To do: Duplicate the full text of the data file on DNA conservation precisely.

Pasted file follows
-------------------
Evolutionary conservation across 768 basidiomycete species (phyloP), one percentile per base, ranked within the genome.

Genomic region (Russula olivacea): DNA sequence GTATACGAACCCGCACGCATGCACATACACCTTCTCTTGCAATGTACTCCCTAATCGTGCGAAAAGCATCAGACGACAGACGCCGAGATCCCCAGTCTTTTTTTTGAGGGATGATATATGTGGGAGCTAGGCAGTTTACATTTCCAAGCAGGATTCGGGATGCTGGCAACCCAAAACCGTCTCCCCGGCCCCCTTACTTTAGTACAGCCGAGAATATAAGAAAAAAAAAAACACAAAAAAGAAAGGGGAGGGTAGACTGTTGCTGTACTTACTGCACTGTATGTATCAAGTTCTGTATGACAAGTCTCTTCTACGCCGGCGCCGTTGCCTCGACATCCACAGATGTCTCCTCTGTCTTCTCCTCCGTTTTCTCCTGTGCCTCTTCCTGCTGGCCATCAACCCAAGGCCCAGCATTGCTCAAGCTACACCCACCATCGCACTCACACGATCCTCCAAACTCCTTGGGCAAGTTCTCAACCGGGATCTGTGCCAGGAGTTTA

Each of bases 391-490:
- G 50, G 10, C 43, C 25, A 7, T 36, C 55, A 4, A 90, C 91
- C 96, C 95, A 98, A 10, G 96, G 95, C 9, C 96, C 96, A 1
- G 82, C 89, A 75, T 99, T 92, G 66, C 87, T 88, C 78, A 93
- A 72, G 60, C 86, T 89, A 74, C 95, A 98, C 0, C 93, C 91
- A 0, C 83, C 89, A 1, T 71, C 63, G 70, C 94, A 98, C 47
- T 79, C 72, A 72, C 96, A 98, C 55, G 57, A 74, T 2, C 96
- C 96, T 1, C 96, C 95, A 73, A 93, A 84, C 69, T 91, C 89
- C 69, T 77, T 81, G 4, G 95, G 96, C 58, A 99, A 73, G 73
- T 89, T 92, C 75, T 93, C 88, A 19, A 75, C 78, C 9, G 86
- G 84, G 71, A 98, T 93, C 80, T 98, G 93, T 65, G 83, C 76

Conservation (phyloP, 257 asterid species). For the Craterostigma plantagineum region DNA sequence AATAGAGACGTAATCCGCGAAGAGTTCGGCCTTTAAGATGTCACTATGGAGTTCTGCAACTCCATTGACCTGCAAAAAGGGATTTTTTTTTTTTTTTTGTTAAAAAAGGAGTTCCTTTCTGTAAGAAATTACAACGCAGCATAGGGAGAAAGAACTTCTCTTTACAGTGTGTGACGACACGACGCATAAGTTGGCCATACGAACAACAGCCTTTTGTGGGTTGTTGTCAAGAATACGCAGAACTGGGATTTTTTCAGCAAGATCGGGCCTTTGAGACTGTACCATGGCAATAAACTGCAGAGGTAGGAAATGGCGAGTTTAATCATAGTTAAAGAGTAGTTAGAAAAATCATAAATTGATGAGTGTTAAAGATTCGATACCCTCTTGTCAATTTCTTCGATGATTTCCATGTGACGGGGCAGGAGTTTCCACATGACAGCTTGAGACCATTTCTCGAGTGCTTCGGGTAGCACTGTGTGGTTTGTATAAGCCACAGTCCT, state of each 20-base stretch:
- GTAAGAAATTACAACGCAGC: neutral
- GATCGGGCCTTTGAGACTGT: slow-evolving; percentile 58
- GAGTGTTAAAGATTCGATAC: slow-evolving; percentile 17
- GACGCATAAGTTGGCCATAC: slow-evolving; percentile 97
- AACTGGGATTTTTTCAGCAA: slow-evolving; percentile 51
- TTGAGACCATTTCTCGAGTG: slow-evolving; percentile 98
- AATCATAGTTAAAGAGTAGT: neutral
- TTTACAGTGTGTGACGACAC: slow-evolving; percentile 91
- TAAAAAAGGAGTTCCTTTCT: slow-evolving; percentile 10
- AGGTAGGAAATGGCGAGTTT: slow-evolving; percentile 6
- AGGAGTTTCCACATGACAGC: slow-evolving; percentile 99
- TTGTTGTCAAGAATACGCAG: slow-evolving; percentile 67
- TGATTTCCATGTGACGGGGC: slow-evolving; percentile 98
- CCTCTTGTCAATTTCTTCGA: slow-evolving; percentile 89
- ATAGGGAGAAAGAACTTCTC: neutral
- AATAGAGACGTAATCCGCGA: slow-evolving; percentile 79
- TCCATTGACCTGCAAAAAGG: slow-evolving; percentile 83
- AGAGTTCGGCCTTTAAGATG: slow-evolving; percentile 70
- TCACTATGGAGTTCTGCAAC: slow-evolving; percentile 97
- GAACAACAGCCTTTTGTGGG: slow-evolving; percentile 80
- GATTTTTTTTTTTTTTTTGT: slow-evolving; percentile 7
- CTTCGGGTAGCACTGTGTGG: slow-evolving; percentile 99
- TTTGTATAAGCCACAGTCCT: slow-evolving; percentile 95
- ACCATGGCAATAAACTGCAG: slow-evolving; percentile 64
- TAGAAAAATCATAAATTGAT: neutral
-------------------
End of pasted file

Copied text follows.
Evolutionary conservation across 768 basidiomycete species (phyloP), one percentile per base, ranked within the genome.

Genomic region (Russula olivacea): DNA sequence GTATACGAACCCGCACGCATGCACATACACCTTCTCTTGCAATGTACTCCCTAATCGTGCGAAAAGCATCAGACGACAGACGCCGAGATCCCCAGTCTTTTTTTTGAGGGATGATATATGTGGGAGCTAGGCAGTTTACATTTCCAAGCAGGATTCGGGATGCTGGCAACCCAAAACCGTCTCCCCGGCCCCCTTACTTTAGTACAGCCGAGAATATAAGAAAAAAAAAAACACAAAAAAGAAAGGGGAGGGTAGACTGTTGCTGTACTTACTGCACTGTATGTATCAAGTTCTGTATGACAAGTCTCTTCTACGCCGGCGCCGTTGCCTCGACATCCACAGATGTCTCCTCTGTCTTCTCCTCCGTTTTCTCCTGTGCCTCTTCCTGCTGGCCATCAACCCAAGGCCCAGCATTGCTCAAGCTACACCCACCATCGCACTCACACGATCCTCCAAACTCCTTGGGCAAGTTCTCAACCGGGATCTGTGCCAGGAGTTTA

Each of bases 391-490:
- G 50, G 10, C 43, C 25, A 7, T 36, C 55, A 4, A 90, C 91
- C 96, C 95, A 98, A 10, G 96, G 95, C 9, C 96, C 96, A 1
- G 82, C 89, A 75, T 99, T 92, G 66, C 87, T 88, C 78, A 93
- A 72, G 60, C 86, T 89, A 74, C 95, A 98, C 0, C 93, C 91
- A 0, C 83, C 89, A 1, T 71, C 63, G 70, C 94, A 98, C 47
- T 79, C 72, A 72, C 96, A 98, C 55, G 57, A 74, T 2, C 96
- C 96, T 1, C 96, C 95, A 73, A 93, A 84, C 69, T 91, C 89
- C 69, T 77, T 81, G 4, G 95, G 96, C 58, A 99, A 73, G 73
- T 89, T 92, C 75, T 93, C 88, A 19, A 75, C 78, C 9, G 86
- G 84, G 71, A 98, T 93, C 80, T 98, G 93, T 65, G 83, C 76

Conservation (phyloP, 257 asterid species). For the Craterostigma plantagineum region DNA sequence AATAGAGACGTAATCCGCGAAGAGTTCGGCCTTTAAGATGTCACTATGGAGTTCTGCAACTCCATTGACCTGCAAAAAGGGATTTTTTTTTTTTTTTTGTTAAAAAAGGAGTTCCTTTCTGTAAGAAATTACAACGCAGCATAGGGAGAAAGAACTTCTCTTTACAGTGTGTGACGACACGACGCATAAGTTGGCCATACGAACAACAGCCTTTTGTGGGTTGTTGTCAAGAATACGCAGAACTGGGATTTTTTCAGCAAGATCGGGCCTTTGAGACTGTACCATGGCAATAAACTGCAGAGGTAGGAAATGGCGAGTTTAATCATAGTTAAAGAGTAGTTAGAAAAATCATAAATTGATGAGTGTTAAAGATTCGATACCCTCTTGTCAATTTCTTCGATGATTTCCATGTGACGGGGCAGGAGTTTCCACATGACAGCTTGAGACCATTTCTCGAGTGCTTCGGGTAGCACTGTGTGGTTTGTATAAGCCACAGTCCT, state of each 20-base stretch:
- GTAAGAAATTACAACGCAGC: neutral
- GATCGGGCCTTTGAGACTGT: slow-evolving; percentile 58
- GAGTGTTAAAGATTCGATAC: slow-evolving; percentile 17
- GACGCATAAGTTGGCCATAC: slow-evolving; percentile 97
- AACTGGGATTTTTTCAGCAA: slow-evolving; percentile 51
- TTGAGACCATTTCTCGAGTG: slow-evolving; percentile 98
- AATCATAGTTAAAGAGTAGT: neutral
- TTTACAGTGTGTGACGACAC: slow-evolving; percentile 91
- TAAAAAAGGAGTTCCTTTCT: slow-evolving; percentile 10
- AGGTAGGAAATGGCGAGTTT: slow-evolving; percentile 6
- AGGAGTTTCCACATGACAGC: slow-evolving; percentile 99
- TTGTTGTCAAGAATACGCAG: slow-evolving; percentile 67
- TGATTTCCATGTGACGGGGC: slow-evolving; percentile 98
- CCTCTTGTCAATTTCTTCGA: slow-evolving; percentile 89
- ATAGGGAGAAAGAACTTCTC: neutral
- AATAGAGACGTAATCCGCGA: slow-evolving; percentile 79
- TCCATTGACCTGCAAAAAGG: slow-evolving; percentile 83
- AGAGTTCGGCCTTTAAGATG: slow-evolving; percentile 70
- TCACTATGGAGTTCTGCAAC: slow-evolving; percentile 97
- GAACAACAGCCTTTTGTGGG: slow-evolving; percentile 80
- GATTTTTTTTTTTTTTTTGT: slow-evolving; percentile 7
- CTTCGGGTAGCACTGTGTGG: slow-evolving; percentile 99
- TTTGTATAAGCCACAGTCCT: slow-evolving; percentile 95
- ACCATGGCAATAAACTGCAG: slow-evolving; percentile 64
- TAGAAAAATCATAAATTGAT: neutral